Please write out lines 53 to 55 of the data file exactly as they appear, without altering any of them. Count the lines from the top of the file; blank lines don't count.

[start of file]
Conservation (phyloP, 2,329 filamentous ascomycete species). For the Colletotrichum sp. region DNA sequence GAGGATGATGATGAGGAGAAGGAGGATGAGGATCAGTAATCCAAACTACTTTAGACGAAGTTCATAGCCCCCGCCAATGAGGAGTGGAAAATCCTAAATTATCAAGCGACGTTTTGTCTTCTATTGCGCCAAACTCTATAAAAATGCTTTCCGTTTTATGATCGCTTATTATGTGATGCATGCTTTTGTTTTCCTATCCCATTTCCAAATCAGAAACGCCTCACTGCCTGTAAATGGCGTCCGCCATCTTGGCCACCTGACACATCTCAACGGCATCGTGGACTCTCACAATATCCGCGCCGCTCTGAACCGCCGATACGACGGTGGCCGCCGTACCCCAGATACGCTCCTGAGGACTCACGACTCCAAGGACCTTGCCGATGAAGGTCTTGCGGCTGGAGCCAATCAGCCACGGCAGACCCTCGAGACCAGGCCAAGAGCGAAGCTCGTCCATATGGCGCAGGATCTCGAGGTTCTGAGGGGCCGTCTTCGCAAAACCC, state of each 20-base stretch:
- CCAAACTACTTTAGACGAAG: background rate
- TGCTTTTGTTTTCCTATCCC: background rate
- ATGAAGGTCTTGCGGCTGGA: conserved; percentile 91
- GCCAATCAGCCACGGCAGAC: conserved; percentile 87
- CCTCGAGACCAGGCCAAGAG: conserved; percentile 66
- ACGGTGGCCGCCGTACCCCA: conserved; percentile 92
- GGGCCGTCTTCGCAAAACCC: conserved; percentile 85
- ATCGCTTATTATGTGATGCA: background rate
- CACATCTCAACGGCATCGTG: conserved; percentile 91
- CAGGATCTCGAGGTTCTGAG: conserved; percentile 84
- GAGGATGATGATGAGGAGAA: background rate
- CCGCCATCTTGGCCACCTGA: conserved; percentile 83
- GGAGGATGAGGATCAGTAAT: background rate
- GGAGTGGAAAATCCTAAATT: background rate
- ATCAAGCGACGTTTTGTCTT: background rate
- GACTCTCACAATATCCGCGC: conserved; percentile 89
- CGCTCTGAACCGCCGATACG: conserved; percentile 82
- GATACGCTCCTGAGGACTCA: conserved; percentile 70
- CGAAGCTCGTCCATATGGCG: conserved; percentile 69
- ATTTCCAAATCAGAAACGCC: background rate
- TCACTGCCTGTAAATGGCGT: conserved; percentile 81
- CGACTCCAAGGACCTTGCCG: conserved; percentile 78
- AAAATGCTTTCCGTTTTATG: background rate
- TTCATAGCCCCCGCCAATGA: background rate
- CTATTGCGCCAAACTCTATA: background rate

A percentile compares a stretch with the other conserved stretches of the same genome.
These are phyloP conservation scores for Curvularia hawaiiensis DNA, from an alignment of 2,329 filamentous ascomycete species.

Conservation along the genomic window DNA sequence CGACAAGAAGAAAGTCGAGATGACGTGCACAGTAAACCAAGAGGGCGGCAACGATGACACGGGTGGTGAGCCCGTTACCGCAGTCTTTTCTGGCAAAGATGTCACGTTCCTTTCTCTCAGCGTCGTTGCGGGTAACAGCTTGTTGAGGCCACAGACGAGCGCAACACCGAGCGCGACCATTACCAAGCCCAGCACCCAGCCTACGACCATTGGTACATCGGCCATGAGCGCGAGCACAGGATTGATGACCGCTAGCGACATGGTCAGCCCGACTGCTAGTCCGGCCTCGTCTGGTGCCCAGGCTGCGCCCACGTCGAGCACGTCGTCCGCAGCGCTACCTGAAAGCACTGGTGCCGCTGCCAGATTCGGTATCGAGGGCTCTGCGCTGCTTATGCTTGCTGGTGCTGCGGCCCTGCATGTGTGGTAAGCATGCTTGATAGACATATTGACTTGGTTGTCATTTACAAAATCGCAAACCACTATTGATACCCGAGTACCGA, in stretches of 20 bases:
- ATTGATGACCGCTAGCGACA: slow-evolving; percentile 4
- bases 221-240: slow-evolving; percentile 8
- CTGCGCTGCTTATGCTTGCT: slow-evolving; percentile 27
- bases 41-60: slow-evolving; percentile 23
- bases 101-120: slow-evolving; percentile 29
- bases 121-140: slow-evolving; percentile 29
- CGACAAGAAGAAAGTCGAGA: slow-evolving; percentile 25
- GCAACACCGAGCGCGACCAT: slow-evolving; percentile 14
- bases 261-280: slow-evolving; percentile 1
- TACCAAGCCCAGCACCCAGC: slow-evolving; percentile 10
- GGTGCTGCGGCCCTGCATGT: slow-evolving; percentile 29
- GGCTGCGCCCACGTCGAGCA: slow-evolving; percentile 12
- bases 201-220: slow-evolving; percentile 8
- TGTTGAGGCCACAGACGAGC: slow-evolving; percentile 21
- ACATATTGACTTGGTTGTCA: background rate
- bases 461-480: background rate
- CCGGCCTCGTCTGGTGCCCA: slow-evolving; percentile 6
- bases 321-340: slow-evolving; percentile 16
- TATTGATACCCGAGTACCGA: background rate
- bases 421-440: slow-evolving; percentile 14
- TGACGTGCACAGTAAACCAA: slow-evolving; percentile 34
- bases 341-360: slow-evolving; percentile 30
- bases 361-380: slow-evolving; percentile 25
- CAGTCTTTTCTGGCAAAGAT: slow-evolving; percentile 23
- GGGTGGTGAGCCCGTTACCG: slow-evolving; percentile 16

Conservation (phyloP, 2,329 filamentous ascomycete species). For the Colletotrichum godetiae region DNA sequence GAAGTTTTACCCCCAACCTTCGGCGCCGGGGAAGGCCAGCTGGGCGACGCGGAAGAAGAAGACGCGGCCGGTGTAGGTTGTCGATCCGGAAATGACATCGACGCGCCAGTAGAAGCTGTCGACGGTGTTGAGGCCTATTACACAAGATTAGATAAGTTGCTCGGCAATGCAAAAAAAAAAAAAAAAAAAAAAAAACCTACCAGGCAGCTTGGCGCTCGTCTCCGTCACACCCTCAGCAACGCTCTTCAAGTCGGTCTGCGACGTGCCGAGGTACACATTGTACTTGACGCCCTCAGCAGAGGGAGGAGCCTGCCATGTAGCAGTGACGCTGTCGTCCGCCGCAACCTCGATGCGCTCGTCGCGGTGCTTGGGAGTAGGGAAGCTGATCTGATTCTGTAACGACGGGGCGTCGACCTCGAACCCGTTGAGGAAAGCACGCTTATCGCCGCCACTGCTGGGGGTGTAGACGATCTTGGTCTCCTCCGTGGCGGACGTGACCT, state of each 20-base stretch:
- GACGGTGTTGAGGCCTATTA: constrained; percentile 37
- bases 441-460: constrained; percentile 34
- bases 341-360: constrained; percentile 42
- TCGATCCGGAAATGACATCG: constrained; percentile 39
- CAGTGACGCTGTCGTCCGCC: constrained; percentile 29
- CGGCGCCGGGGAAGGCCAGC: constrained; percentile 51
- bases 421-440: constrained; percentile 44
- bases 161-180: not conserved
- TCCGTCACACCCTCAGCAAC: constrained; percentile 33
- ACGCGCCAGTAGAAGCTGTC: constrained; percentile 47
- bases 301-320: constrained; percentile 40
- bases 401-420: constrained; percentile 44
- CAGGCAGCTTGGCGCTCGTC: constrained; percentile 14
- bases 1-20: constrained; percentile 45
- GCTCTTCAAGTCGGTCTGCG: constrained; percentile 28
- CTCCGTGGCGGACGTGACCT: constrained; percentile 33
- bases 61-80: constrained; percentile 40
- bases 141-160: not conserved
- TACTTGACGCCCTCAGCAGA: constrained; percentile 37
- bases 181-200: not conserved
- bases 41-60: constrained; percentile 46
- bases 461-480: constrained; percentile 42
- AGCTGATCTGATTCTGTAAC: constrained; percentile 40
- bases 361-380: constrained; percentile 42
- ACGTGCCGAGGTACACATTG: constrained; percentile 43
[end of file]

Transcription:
- CAGTCTTTTCTGGCAAAGAT: slow-evolving; percentile 23
- GGGTGGTGAGCCCGTTACCG: slow-evolving; percentile 16

Conservation (phyloP, 2,329 filamentous ascomycete species). For the Colletotrichum godetiae region DNA sequence GAAGTTTTACCCCCAACCTTCGGCGCCGGGGAAGGCCAGCTGGGCGACGCGGAAGAAGAAGACGCGGCCGGTGTAGGTTGTCGATCCGGAAATGACATCGACGCGCCAGTAGAAGCTGTCGACGGTGTTGAGGCCTATTACACAAGATTAGATAAGTTGCTCGGCAATGCAAAAAAAAAAAAAAAAAAAAAAAAACCTACCAGGCAGCTTGGCGCTCGTCTCCGTCACACCCTCAGCAACGCTCTTCAAGTCGGTCTGCGACGTGCCGAGGTACACATTGTACTTGACGCCCTCAGCAGAGGGAGGAGCCTGCCATGTAGCAGTGACGCTGTCGTCCGCCGCAACCTCGATGCGCTCGTCGCGGTGCTTGGGAGTAGGGAAGCTGATCTGATTCTGTAACGACGGGGCGTCGACCTCGAACCCGTTGAGGAAAGCACGCTTATCGCCGCCACTGCTGGGGGTGTAGACGATCTTGGTCTCCTCCGTGGCGGACGTGACCT, state of each 20-base stretch: